The vegetation in the river course is rich, and includes: The yellow colutea - a bush with butterfly-like yellow flowers, and fruit shaped like swollen pods. When they are dry you can shake the fruit and make a rattling sound. The desert broom plant is a bush with thin, green and scored branches. The small, elongated leaves break up at the end of the winter and drop off after a short time. In spring the broom produces white scented flowers. The broom has a special roots system adapted to the desert environment: it has depth roots with narrow tubes which maintain the plant during the dry summer months, and wide surface roots which mainly absorb water in the winter. Our forefathers greatly valued coal made from the roots of the broom bush. A Midrashic commentary of Psalms states: "All types of coal go out from inside, but the broom bush coals continue burning from within even though they have been extinguished outside." One can add that the Bedouin insert another root in the coals to keep the fire going until the following day.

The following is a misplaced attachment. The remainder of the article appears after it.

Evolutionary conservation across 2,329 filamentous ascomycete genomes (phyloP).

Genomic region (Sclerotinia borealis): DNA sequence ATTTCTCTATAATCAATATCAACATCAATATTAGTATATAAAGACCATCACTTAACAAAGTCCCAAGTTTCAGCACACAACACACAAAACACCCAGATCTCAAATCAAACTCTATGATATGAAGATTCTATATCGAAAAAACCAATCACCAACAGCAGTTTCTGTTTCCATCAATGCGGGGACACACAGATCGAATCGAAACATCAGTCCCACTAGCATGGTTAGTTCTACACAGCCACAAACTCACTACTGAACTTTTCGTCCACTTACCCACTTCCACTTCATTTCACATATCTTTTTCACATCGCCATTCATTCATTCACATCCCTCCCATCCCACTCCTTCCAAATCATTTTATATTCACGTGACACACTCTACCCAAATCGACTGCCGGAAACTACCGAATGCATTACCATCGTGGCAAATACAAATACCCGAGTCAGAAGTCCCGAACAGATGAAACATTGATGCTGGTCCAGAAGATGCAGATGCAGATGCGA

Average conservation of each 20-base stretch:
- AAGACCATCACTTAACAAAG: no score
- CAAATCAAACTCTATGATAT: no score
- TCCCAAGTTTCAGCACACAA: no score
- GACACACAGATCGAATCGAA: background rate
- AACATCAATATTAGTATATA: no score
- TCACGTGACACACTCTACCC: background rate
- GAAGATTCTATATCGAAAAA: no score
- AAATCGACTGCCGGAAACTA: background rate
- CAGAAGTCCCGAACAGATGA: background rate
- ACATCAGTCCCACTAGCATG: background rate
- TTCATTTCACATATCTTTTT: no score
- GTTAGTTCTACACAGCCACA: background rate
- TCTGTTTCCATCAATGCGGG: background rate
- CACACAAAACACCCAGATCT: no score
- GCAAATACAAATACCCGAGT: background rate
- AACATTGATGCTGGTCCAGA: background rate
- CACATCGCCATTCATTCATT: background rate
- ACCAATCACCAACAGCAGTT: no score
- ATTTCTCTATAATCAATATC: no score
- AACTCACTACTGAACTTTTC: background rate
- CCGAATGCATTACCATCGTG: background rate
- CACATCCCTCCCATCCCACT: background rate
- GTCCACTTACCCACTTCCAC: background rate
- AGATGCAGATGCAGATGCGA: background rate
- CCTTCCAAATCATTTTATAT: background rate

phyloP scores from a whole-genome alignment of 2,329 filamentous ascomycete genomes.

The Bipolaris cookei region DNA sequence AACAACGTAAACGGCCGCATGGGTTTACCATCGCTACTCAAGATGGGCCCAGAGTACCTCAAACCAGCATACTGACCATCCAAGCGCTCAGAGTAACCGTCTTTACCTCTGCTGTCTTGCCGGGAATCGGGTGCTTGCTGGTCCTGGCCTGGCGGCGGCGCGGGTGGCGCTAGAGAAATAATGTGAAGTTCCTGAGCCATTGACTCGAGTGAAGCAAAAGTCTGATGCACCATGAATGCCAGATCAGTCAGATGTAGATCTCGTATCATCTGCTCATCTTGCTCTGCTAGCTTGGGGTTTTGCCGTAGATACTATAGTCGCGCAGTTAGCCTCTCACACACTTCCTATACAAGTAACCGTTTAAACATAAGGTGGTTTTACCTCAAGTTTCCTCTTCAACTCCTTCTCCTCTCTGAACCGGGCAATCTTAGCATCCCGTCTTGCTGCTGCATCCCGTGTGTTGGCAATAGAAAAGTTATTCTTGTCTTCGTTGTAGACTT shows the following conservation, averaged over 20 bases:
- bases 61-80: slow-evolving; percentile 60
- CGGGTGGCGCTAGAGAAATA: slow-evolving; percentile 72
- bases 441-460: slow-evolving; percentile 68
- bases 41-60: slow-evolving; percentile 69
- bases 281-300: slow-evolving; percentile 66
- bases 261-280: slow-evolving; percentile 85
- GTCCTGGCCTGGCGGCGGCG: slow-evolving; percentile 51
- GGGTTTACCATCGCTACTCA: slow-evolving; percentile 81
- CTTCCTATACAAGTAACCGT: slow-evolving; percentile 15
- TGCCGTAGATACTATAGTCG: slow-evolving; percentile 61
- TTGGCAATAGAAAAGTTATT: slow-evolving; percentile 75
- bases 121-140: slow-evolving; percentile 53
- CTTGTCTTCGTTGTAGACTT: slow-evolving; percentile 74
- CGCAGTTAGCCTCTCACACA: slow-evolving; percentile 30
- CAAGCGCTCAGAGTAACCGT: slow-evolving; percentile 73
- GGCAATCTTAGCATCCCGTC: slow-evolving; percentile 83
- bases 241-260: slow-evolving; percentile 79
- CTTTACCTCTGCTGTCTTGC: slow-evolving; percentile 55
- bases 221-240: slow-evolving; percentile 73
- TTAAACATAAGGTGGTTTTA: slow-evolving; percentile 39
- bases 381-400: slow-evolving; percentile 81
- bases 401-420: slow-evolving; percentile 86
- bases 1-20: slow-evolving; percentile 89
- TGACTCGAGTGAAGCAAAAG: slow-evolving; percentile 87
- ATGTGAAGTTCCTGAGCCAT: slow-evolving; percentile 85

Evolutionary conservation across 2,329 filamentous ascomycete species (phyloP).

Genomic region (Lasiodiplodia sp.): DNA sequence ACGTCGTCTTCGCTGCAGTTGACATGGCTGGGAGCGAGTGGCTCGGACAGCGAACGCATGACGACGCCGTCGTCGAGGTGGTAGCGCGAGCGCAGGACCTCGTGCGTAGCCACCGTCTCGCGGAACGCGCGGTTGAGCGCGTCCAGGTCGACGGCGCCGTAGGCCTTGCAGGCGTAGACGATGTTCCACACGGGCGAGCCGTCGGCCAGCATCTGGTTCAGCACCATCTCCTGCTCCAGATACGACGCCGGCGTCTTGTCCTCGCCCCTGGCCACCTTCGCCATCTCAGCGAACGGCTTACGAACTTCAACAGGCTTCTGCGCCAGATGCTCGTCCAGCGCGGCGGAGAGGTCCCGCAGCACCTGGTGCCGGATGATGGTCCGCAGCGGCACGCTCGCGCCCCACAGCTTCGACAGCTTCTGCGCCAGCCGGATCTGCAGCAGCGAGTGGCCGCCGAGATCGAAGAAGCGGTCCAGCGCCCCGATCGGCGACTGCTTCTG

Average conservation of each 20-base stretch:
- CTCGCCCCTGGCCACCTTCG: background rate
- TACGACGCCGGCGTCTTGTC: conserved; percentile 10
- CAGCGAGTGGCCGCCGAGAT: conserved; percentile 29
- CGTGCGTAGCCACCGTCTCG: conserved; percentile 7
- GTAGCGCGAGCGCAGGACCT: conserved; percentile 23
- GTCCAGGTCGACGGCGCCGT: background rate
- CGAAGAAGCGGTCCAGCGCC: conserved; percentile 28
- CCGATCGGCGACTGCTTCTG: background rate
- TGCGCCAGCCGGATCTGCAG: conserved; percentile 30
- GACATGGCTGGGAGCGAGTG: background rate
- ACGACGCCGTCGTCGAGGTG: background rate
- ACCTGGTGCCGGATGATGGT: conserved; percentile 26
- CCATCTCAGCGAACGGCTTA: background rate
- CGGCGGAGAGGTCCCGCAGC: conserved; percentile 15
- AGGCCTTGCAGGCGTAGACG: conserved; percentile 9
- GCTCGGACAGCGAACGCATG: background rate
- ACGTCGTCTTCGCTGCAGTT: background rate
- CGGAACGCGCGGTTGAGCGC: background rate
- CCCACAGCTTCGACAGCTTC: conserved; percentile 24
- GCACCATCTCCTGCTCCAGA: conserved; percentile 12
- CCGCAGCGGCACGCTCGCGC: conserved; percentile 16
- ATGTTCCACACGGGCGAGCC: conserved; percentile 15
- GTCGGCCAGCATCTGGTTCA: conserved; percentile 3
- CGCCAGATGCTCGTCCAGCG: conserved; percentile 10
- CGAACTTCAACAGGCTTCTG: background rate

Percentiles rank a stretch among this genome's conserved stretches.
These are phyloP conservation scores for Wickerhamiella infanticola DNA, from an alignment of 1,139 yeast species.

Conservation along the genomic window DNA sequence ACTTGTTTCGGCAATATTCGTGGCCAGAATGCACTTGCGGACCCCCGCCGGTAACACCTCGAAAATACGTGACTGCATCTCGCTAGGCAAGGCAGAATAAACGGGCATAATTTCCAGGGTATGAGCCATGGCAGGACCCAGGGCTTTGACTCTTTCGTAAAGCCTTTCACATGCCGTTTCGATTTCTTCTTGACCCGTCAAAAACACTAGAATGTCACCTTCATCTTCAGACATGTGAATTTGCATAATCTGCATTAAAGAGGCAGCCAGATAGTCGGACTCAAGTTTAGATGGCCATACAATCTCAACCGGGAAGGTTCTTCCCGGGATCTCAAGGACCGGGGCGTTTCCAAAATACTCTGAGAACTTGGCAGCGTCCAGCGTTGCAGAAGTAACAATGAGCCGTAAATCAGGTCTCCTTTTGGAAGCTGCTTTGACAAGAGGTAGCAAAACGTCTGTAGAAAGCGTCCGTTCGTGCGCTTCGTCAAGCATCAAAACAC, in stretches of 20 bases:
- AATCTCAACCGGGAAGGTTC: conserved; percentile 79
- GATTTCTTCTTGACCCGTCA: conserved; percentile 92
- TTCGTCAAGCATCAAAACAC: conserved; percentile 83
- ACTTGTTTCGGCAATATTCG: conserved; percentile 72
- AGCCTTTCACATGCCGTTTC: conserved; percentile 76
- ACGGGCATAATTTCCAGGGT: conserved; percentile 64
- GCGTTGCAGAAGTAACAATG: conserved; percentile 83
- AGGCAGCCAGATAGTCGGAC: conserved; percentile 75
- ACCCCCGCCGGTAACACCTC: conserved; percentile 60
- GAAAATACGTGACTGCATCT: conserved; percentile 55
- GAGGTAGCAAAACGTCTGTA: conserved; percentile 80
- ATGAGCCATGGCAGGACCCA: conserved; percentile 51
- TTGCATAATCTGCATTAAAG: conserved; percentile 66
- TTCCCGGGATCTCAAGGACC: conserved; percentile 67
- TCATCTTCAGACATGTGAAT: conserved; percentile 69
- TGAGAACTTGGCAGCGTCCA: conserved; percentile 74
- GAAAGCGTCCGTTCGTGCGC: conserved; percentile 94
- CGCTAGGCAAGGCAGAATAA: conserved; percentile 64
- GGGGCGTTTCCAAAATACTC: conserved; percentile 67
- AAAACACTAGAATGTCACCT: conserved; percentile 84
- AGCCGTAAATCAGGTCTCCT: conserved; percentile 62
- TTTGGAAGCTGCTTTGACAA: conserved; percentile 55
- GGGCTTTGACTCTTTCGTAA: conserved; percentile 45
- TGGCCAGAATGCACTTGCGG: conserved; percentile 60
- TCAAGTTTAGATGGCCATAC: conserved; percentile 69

The broom bush is considered to be an important remedy for miscarriages, stomach pains and tooth ache, as well as for a variety of wounds. Another plant commonly found here is the salt wort. This bush grows in river gorges in the desert and in saline ground. It has green-gray leaves shaped like a rolling pin with a rounded head. Its leaves can be eaten raw and used to garnish salads. They can also be fried like French fries. The salt wort is mentioned in the Bible as food of the poor: "who pick the leaves of the salt wort" (Job, 30, 4).

    We will continue along the winding river course. We will see smooth, sparkling gypsum crystals in the cracks of the hawwar wall of the river. Giant rocks which broke away from the walls during flooding are scattered along the river course. At one of the river bends we will see a canyon-like channel which drains from the north. This is one of the cracks. We can enter the crack and walk several dozen meters into it and then return to the main course.

    The river widens here and we will continue walking about another kilometer to the Tsin River. We will reach the road between Ein Ovdat and the Ben-Gurion Academy where the vehicle will await us. From here we can continue walking along the Ein Ovdat canyon or walk to Ein Akeb via Maaleh Davshon.


  1. Ze'ev Rehess, The Geology of the Northern Negev, Sdeh Bokker Academy Publications, 1975.
  2. Avinoam Dannin, Vegetation of the Negev, Sifriat Hapoalim.
  3. Naomi Spector and Amir Idelman, The Halukkim Ridge and Hawwar River, Sifriat Yehudit, Nature Protection Society, 1981.
  4. The Israel Guide, vol. 4, Keter Publishing.
  5. David Palmach and Ori Moran, The Water Pits of Mt. Negev, Nature Protection Society and Ben-Gurion Academy, 1985.